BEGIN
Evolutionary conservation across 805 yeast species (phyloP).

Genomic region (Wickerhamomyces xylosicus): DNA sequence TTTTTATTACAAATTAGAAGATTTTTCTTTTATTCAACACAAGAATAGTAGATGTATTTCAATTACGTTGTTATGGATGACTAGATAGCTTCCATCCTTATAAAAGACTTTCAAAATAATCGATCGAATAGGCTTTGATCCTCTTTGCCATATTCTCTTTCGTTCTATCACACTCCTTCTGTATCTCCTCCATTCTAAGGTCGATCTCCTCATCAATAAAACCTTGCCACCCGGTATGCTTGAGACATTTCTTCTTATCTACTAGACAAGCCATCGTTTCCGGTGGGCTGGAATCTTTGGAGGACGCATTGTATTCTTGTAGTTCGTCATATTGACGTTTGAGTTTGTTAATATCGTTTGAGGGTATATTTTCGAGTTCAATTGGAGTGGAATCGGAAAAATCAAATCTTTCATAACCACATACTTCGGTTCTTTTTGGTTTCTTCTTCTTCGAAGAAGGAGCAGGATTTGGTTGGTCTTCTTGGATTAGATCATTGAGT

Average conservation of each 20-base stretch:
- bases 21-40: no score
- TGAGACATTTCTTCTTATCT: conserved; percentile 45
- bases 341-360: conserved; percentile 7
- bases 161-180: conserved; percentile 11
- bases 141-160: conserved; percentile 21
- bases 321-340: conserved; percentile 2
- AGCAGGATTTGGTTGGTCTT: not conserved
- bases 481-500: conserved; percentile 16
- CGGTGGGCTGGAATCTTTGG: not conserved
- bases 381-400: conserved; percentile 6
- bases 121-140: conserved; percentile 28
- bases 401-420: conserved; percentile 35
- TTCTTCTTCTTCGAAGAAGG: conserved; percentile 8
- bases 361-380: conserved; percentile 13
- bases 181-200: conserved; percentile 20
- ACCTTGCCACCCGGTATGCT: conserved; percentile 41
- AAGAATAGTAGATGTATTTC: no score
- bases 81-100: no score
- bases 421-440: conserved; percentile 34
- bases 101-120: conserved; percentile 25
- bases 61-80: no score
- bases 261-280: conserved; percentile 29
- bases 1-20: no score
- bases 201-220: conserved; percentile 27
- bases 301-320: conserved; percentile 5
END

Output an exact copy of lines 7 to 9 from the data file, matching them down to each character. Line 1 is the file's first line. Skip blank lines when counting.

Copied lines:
- bases 161-180: conserved; percentile 11
- bases 141-160: conserved; percentile 21
- bases 321-340: conserved; percentile 2